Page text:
Gentleman Jim's

FDR Territory

Jim really delivers great steaks, and has no qualms about cooking them as rare as you want them. Brewer John Calen pronounced the ribs "awesome" as he drooled all over the table. Appetizers are similarly classic, and just as well-prepared: wings, beer-battered onion rings (these are more than classic, theyíre divine), and small orders of the ribs.

Gilded Otter

FDR Territory

I remember the first time I had Darrenís beer. It was a summer afternoon, and the kids and I escaped the punishing heat by driving over to New Paltz to see Star Wars Episode I. I tempted them with promises of root beer and tooled down the hill to the brewpub. Drinks in hand, the kids looked out at the sun-scorched landscape with dread while I tore into my hefeweizen. Totally refreshing, that beer, sublime quaffability. I decided right then that we would be back for dinner after the movie.

Hyde Park BC

FDR Territory

Itís true, so John Eccles says it. He came out with another one when we were talking about his love for lager brewing, and why he moved Hyde Parkís beers to the cold side of the beer family. "Ales," he snorted. "I could train a chimp to make ales. You have to know what youíre doing to make lagers."

Ramapo Valley BC

FDR Territory

Neill also told me about a habaŮero pilsner he made once, spiced with the little yellow-orange death peppers. "It didnít smell spicy," he recalled, "it didnít even taste spicy, but when you swallowed, the back of your throat came off. And," he added, "it made people drool. It didnít sell too well, but there was a dental hygienist, a regular, who really liked it." Must have been the drool.

Brewery Ommegang

Glacier Country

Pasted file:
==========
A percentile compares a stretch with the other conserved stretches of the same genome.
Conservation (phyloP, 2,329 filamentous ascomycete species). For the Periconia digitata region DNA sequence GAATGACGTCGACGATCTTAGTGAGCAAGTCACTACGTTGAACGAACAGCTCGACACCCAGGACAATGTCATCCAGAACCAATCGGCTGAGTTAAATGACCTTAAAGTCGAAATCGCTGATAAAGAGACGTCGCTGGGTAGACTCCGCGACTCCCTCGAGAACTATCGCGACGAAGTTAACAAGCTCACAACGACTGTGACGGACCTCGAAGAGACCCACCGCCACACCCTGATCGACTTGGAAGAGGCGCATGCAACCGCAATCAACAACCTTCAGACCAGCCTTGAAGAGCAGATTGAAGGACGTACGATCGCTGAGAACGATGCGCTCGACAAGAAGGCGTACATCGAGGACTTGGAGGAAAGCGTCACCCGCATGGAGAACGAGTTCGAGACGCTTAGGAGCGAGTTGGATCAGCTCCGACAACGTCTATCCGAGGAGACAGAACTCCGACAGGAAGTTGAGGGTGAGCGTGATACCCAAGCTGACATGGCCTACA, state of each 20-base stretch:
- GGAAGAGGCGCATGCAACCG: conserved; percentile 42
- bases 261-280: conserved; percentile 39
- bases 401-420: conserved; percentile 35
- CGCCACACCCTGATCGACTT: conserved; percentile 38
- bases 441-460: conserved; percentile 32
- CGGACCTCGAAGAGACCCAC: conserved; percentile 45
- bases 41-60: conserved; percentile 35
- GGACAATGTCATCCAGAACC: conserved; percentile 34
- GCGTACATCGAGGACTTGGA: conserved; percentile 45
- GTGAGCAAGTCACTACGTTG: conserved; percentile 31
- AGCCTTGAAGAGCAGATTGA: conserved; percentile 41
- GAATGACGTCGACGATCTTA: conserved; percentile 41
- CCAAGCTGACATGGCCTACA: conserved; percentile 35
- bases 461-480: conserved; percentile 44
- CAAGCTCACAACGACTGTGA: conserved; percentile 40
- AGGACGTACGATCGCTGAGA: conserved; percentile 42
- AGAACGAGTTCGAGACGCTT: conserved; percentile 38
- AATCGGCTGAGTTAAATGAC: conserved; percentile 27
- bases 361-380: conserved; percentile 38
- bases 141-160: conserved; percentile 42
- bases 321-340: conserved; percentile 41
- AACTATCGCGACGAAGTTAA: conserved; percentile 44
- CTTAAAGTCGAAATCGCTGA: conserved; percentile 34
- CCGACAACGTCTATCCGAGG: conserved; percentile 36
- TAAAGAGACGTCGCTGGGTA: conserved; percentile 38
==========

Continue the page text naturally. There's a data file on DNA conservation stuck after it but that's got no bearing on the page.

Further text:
I havenít told you about the marvelous yeast (picture Don Feinberg pounding on the open fermentation tank during our interview, shouting "People donít understand that this is an animal, an animal that works for us!") or the breweryís fantastic festivals (giant puppets, Belgian flag throwers, live falconry exhibits, and lots and lots of frites and waffles). Thereís so much to see, and taste, and hear, and experience.

Cooperstown BC

Glacier Country

The brewery flagship is Old Slugger, the brand you see most often in bars. (The ballplayer on the Old Slugger labels and taps is the famous Golden Age player Nap Lajoie.) The pale ale pours a reddish-gold color; "Thatís the color beer should be," Stan remarked as he tapped a glass for me.

Custom Brewcrafters

Glacier Country

Consider that those beers really do taste different, and then consider that Jason Fox is working with only one yeast, an ale-lager hybrid of British origin. "I use a lot of different fermentation regimens," he said earnestly, referring to the use of different fermentation temperatures and temperature cycles. He also has a malt room bulging with different specialty malts and a rainbow of hops.

Ellicottville BC

Glacier Country